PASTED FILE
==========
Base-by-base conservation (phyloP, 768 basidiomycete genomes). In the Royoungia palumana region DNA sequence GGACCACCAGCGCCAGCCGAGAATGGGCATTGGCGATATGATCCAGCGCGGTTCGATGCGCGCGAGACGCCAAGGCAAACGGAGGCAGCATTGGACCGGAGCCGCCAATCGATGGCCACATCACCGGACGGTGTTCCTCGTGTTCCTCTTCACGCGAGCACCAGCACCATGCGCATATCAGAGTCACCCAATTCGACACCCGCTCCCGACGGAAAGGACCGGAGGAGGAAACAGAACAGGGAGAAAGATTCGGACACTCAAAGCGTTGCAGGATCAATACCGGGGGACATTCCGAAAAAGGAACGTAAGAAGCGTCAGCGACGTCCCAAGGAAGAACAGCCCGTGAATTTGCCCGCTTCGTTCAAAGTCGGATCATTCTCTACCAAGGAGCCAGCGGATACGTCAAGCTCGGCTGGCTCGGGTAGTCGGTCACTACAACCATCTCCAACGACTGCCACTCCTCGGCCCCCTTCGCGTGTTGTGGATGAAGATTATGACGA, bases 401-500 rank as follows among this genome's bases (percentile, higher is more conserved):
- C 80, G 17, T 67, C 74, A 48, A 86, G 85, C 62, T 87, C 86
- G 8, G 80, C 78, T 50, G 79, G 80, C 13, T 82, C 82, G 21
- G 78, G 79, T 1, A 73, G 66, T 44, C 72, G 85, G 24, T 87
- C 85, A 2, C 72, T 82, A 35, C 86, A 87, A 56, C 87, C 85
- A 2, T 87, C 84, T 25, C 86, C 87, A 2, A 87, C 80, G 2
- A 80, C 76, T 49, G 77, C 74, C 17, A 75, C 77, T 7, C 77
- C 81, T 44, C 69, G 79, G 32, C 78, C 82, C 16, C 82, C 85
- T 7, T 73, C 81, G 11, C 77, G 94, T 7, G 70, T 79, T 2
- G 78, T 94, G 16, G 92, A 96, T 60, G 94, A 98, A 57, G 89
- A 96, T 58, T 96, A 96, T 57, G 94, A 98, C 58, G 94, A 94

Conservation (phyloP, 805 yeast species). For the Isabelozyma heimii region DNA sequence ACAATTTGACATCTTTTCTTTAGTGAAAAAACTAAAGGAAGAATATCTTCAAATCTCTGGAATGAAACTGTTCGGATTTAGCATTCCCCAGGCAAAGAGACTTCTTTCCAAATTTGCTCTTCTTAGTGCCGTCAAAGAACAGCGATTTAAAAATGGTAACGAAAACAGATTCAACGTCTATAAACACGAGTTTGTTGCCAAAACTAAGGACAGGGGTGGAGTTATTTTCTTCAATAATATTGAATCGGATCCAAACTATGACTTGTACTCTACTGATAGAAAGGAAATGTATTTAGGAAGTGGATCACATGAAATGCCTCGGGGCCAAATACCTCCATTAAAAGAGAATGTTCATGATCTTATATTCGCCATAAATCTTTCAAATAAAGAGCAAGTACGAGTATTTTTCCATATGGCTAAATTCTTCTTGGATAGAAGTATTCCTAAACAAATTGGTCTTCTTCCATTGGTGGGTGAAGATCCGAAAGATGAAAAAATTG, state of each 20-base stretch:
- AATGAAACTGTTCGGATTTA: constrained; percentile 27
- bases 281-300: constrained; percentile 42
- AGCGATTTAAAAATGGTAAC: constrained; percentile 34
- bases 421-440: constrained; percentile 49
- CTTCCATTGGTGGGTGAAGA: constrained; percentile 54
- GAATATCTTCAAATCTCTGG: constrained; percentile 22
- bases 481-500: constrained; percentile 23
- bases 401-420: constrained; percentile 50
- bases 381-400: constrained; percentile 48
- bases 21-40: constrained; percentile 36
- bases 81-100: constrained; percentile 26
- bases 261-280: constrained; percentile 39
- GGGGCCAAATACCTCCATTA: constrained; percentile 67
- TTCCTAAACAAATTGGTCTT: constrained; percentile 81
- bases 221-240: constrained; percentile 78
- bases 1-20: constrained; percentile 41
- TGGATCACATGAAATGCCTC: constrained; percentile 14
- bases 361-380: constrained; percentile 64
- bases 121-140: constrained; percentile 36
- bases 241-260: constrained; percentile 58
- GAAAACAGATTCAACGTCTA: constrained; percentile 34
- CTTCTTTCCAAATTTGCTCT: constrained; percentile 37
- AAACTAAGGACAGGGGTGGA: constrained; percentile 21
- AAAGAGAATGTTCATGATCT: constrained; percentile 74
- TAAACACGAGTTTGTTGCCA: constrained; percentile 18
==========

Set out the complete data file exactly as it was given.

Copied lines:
Base-by-base conservation (phyloP, 768 basidiomycete genomes). In the Royoungia palumana region DNA sequence GGACCACCAGCGCCAGCCGAGAATGGGCATTGGCGATATGATCCAGCGCGGTTCGATGCGCGCGAGACGCCAAGGCAAACGGAGGCAGCATTGGACCGGAGCCGCCAATCGATGGCCACATCACCGGACGGTGTTCCTCGTGTTCCTCTTCACGCGAGCACCAGCACCATGCGCATATCAGAGTCACCCAATTCGACACCCGCTCCCGACGGAAAGGACCGGAGGAGGAAACAGAACAGGGAGAAAGATTCGGACACTCAAAGCGTTGCAGGATCAATACCGGGGGACATTCCGAAAAAGGAACGTAAGAAGCGTCAGCGACGTCCCAAGGAAGAACAGCCCGTGAATTTGCCCGCTTCGTTCAAAGTCGGATCATTCTCTACCAAGGAGCCAGCGGATACGTCAAGCTCGGCTGGCTCGGGTAGTCGGTCACTACAACCATCTCCAACGACTGCCACTCCTCGGCCCCCTTCGCGTGTTGTGGATGAAGATTATGACGA, bases 401-500 rank as follows among this genome's bases (percentile, higher is more conserved):
- C 80, G 17, T 67, C 74, A 48, A 86, G 85, C 62, T 87, C 86
- G 8, G 80, C 78, T 50, G 79, G 80, C 13, T 82, C 82, G 21
- G 78, G 79, T 1, A 73, G 66, T 44, C 72, G 85, G 24, T 87
- C 85, A 2, C 72, T 82, A 35, C 86, A 87, A 56, C 87, C 85
- A 2, T 87, C 84, T 25, C 86, C 87, A 2, A 87, C 80, G 2
- A 80, C 76, T 49, G 77, C 74, C 17, A 75, C 77, T 7, C 77
- C 81, T 44, C 69, G 79, G 32, C 78, C 82, C 16, C 82, C 85
- T 7, T 73, C 81, G 11, C 77, G 94, T 7, G 70, T 79, T 2
- G 78, T 94, G 16, G 92, A 96, T 60, G 94, A 98, A 57, G 89
- A 96, T 58, T 96, A 96, T 57, G 94, A 98, C 58, G 94, A 94

Conservation (phyloP, 805 yeast species). For the Isabelozyma heimii region DNA sequence ACAATTTGACATCTTTTCTTTAGTGAAAAAACTAAAGGAAGAATATCTTCAAATCTCTGGAATGAAACTGTTCGGATTTAGCATTCCCCAGGCAAAGAGACTTCTTTCCAAATTTGCTCTTCTTAGTGCCGTCAAAGAACAGCGATTTAAAAATGGTAACGAAAACAGATTCAACGTCTATAAACACGAGTTTGTTGCCAAAACTAAGGACAGGGGTGGAGTTATTTTCTTCAATAATATTGAATCGGATCCAAACTATGACTTGTACTCTACTGATAGAAAGGAAATGTATTTAGGAAGTGGATCACATGAAATGCCTCGGGGCCAAATACCTCCATTAAAAGAGAATGTTCATGATCTTATATTCGCCATAAATCTTTCAAATAAAGAGCAAGTACGAGTATTTTTCCATATGGCTAAATTCTTCTTGGATAGAAGTATTCCTAAACAAATTGGTCTTCTTCCATTGGTGGGTGAAGATCCGAAAGATGAAAAAATTG, state of each 20-base stretch:
- AATGAAACTGTTCGGATTTA: constrained; percentile 27
- bases 281-300: constrained; percentile 42
- AGCGATTTAAAAATGGTAAC: constrained; percentile 34
- bases 421-440: constrained; percentile 49
- CTTCCATTGGTGGGTGAAGA: constrained; percentile 54
- GAATATCTTCAAATCTCTGG: constrained; percentile 22
- bases 481-500: constrained; percentile 23
- bases 401-420: constrained; percentile 50
- bases 381-400: constrained; percentile 48
- bases 21-40: constrained; percentile 36
- bases 81-100: constrained; percentile 26
- bases 261-280: constrained; percentile 39
- GGGGCCAAATACCTCCATTA: constrained; percentile 67
- TTCCTAAACAAATTGGTCTT: constrained; percentile 81
- bases 221-240: constrained; percentile 78
- bases 1-20: constrained; percentile 41
- TGGATCACATGAAATGCCTC: constrained; percentile 14
- bases 361-380: constrained; percentile 64
- bases 121-140: constrained; percentile 36
- bases 241-260: constrained; percentile 58
- GAAAACAGATTCAACGTCTA: constrained; percentile 34
- CTTCTTTCCAAATTTGCTCT: constrained; percentile 37
- AAACTAAGGACAGGGGTGGA: constrained; percentile 21
- AAAGAGAATGTTCATGATCT: constrained; percentile 74
- TAAACACGAGTTTGTTGCCA: constrained; percentile 18